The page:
The day after we arrived in Cannon Beach, I woke up before sunrise to head up to Ecola State Park for some early morning photography. Ecola State Park is immediately north of Cannon Beach and easily accessible with lots of hiking trails. I wasn’t sure what I would find, but I had seen some images from Ecola State Park that lead me to believe that I should find some nice vistas to shoot. Although the previous day graced us with bright sunny skies, this day turned out to be the opposite. The sky was overcast with a strong breeze off the ocean that kept the clouds pinned against the coastal range. Bummer!! So much for exciting landscapes from the park. Click an image to view larger.
This is the view from Chapman Point in Ecola State Park looking south. It’s an iconic view that has been photographed thousands of times, and I suspect many people have had the same cloud cover I had. That’s Cannon Beach in the background and Haystack Rock is the largest sea stack in the far background.
You can also see the Tillamook Rock Light from Ecola State Park. The light is a mile out in the Pacific and was originally only occupied by nesting seabirds. Nicknamed Terrible Tilly due to the erratic weather and sea conditions for the commute to the light, construction begain in 1880 and was completed in January 1881. The rock was blasted to bits and the light built on top of the rock. The light was decommissioned in 1957 and now serves as a columbarium and once again is inhabited by nesting seabirds. The rock can provide some dramatic scenery during fierce winter storms as the waves crash on the rock and cover the light with the over-splash. Since I had a gray sky, gray ocean and color in the image, I converted this image to black and white.
Since I wasn’t having too much luck with landscapes, I turned my attention to wildlife. I was lucky that when I pulled into the parking lot, I was the only one there. Who could imagine that the park would be deserted at 5:30am! Actually, the parking lot wasn’t deserted. In the grass next to the lot was a mother elk and 3 elk fawns. They allowed me time to get my camera out and ready to shoot before they provided terrible compositions and wandered into the high grass to hide. I did get one shot of an elk fawn that I liked, but the rest either had the elk moving or facing the wrong way. I guess they didn’t get the memo on posing for the photographer.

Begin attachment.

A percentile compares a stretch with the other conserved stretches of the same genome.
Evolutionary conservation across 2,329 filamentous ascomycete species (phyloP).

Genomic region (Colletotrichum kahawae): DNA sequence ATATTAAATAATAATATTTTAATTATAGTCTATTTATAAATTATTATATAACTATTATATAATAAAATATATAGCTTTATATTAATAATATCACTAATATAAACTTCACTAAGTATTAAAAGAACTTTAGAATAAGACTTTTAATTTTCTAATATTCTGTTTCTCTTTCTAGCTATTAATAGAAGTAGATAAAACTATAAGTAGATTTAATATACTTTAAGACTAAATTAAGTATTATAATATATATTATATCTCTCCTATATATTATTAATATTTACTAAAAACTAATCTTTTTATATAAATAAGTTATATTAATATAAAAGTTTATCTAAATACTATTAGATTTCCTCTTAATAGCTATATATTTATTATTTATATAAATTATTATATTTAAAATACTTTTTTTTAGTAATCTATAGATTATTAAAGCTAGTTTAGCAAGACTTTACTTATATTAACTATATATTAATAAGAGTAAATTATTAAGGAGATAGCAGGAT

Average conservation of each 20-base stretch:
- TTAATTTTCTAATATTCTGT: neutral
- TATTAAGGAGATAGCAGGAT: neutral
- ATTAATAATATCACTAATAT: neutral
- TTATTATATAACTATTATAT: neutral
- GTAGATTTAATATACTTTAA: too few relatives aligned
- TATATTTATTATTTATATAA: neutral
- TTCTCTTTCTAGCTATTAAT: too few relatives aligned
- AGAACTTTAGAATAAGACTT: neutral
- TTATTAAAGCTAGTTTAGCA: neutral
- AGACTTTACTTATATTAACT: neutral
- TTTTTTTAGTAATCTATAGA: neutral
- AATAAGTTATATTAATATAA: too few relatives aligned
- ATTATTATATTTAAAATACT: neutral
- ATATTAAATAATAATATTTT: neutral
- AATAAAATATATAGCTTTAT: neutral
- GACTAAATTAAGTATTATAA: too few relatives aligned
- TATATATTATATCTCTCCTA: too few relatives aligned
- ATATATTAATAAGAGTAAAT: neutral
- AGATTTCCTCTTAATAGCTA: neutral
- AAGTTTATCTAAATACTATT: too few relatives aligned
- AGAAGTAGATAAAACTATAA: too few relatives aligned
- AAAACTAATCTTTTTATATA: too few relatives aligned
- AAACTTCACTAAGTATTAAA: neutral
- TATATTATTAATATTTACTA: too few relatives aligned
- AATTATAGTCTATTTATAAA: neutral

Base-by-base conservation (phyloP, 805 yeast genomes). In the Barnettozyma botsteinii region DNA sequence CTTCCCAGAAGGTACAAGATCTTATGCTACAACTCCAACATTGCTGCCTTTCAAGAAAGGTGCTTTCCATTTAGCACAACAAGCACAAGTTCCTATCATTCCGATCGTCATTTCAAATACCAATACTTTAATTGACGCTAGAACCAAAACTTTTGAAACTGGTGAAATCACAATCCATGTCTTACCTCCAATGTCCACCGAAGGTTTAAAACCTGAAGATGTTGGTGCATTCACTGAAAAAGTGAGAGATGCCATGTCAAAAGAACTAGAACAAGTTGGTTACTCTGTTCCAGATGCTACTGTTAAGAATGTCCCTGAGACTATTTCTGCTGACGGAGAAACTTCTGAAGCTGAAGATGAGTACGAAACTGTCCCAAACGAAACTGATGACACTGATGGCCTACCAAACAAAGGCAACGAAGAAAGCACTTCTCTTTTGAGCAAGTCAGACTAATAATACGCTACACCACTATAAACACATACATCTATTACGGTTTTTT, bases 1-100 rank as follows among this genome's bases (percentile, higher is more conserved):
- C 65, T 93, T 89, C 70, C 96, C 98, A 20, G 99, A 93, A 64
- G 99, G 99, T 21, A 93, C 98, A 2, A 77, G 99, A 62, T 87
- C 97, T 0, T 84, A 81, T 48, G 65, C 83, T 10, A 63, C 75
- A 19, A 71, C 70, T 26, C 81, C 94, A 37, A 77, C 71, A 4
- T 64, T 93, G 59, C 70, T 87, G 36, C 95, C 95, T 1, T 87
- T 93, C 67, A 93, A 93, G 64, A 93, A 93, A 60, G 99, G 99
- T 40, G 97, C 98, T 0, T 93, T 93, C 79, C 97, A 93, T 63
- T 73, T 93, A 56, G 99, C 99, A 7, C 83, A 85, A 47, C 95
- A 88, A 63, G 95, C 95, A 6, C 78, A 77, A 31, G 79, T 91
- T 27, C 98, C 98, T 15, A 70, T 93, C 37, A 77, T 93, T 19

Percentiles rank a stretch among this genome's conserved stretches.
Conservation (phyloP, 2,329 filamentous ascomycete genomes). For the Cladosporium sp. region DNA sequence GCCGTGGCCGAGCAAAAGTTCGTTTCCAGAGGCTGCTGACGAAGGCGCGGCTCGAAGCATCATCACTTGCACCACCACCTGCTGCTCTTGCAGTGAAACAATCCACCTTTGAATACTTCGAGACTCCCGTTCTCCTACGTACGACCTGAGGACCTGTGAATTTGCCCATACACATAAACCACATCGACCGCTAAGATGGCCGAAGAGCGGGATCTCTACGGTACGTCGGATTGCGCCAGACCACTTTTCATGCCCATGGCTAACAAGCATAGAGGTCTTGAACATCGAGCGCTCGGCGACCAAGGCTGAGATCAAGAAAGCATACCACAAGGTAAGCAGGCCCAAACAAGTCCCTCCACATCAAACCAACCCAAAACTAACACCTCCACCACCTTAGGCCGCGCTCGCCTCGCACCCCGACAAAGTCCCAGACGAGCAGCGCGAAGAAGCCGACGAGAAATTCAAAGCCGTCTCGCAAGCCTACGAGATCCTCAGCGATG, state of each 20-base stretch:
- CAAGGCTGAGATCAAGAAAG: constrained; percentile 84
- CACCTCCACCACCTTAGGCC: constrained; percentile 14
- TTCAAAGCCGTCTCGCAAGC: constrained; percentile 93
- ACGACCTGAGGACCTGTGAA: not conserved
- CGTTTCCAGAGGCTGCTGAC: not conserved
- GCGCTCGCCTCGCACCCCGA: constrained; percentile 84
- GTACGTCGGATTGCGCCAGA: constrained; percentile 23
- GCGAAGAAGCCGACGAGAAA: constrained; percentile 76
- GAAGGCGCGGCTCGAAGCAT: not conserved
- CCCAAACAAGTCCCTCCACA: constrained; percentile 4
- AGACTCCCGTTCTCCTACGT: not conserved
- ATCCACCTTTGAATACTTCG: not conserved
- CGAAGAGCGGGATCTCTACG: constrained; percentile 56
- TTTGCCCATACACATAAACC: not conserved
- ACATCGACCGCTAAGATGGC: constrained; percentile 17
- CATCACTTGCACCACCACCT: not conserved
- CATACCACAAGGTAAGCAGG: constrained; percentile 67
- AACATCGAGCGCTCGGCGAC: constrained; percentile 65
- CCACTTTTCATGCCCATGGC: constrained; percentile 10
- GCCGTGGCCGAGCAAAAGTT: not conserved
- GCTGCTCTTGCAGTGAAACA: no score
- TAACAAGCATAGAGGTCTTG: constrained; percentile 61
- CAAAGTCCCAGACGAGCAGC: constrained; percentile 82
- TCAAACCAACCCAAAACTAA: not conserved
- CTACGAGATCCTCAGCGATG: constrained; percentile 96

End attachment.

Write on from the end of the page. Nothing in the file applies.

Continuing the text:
Fortunately I quickly found a heard of elk that I could shoot. There looked to be one older female, several younger females and one male who, shall we say, was in a somewhat romantic mood. Unfortunately for him, the female was having none of it, and after three attempts, she moved on. Perhaps she didn’t like an audience.
After 90 minutes of working the elk and hoping the clouds might break, I decided to pull out the big lens and see what birds I could find. I was not disappointed. First up was a Song Sparrow that was enjoying the work of what I believe to be a gopher. This pile of dirt kept moving and getting taller, so I suspect there was something tunneling underneath it. I don’t know if Oregon has gophers, so for lack of more evidence, it was a gopher…a busy one. This Song Sparrow and his buddy kept picking off the bugs that were being unearthed. I’m sure they were appreciating the work of the gopher.
Next up was a cooperative Wilson’s Warbler. This beautiful male was a life bird for me, so I was quite happy to have the opportunity to snap off a few frames.
I also spotted a hummingbird and quickly determined it was a Rufous Hummingbird. While not a life bird for me, I hadn’t had a chance to get a great photo of one, so I was glad he stopped by. I was hoping to find an Anna’s Hummingbird on this trip, but dipped on that one. Maybe next time.
Next I found this adult American Robin and a juvenile robin that was begging for breakfast. We get robins in Florida in the winter, but they don’t breed this far south. This was a nice treat to see a youngster.
I also found a cooperative flock of Cedar Waxwings munching on some berries. We get the waxwings here in Florida in the winter, but they always seem to be in the tops of the trees here. I was very happy to get these guys at eye level. Having a gray overcast day required that I use flash to get a decent shutter speed. None of these images are prize winners, but I was happy to be able to bring something presentable home for all these species.
Later in the afternoon I brought the family back to Ecola State Park for a couple of hours. It was still a wee bit chilly even in the afternoon. Even in summer, temperatures don’t usually get out of the 60’s. Add the wind and you’ll need a couple of layers to stay warm.
By now the park was full of people, but the temperature had warmed up and the clouds started to break up, so it was nice to go up there and enjoy the fresh air. When we returned we saw the elk come back out of the high grass to have a snack. The fawns wouldn’t come out with all the people about, but the adults were kind enough to pose for us.
More to come…